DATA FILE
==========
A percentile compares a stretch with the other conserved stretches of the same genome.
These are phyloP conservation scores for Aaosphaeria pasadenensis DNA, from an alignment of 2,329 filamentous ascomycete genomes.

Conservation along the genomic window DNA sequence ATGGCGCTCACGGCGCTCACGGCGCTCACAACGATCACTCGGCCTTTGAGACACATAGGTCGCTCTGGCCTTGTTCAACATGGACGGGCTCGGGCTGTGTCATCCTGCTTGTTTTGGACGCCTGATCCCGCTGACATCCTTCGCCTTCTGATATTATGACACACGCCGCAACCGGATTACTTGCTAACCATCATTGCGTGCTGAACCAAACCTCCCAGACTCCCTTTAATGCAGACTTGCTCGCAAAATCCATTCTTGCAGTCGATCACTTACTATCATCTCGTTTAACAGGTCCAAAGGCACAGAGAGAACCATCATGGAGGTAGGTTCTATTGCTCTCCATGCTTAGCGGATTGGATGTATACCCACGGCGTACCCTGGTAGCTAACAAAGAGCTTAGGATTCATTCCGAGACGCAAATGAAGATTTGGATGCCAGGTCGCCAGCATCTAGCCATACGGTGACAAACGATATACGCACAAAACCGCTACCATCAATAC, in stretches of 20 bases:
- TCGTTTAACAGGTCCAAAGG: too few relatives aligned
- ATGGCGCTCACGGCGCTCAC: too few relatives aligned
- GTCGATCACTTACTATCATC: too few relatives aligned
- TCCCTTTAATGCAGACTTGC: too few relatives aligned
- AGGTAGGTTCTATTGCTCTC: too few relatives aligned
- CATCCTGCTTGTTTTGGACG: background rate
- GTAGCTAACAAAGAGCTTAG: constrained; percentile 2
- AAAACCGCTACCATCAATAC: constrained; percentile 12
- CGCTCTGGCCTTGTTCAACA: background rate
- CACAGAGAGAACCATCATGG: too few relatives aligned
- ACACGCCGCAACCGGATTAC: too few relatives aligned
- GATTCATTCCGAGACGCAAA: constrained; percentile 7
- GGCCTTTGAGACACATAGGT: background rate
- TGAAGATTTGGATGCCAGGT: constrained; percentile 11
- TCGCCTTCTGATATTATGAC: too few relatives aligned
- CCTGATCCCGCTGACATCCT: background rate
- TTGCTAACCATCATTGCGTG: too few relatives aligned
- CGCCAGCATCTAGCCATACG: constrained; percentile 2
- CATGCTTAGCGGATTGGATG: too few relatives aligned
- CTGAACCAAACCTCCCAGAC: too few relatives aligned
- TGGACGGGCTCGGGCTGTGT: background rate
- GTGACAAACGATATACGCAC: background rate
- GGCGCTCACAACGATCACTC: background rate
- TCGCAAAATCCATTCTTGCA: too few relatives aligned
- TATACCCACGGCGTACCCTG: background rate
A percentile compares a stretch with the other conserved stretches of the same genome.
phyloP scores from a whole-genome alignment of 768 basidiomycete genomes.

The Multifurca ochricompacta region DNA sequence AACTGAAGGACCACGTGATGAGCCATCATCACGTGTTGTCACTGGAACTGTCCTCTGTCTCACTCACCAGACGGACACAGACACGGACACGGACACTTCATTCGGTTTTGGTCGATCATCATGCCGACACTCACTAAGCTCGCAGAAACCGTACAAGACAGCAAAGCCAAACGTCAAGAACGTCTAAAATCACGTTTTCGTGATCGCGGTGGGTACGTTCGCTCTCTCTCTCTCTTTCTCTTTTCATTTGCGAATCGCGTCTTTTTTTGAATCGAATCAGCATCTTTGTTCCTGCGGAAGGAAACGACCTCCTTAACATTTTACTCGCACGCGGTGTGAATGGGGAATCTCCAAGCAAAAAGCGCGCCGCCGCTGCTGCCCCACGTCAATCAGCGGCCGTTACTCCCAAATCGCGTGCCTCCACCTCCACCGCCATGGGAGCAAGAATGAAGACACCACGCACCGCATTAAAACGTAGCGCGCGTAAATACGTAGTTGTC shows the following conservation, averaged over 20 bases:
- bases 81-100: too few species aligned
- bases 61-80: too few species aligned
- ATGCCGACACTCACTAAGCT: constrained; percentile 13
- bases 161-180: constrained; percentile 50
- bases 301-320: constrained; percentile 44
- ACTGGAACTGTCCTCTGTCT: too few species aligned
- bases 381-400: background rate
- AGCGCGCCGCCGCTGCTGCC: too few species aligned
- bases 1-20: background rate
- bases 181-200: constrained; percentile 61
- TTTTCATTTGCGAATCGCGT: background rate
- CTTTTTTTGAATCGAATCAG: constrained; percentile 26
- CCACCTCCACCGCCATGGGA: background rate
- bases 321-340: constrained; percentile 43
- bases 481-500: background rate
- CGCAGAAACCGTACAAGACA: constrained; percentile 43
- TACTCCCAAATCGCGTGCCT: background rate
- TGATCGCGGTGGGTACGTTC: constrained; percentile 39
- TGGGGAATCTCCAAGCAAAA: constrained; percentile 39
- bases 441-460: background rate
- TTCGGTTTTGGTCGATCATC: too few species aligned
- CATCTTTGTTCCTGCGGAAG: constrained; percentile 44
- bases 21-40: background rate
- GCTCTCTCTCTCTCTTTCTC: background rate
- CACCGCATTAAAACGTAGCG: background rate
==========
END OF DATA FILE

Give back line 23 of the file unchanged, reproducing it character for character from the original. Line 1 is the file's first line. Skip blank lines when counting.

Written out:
- CTGAACCAAACCTCCCAGAC: too few relatives aligned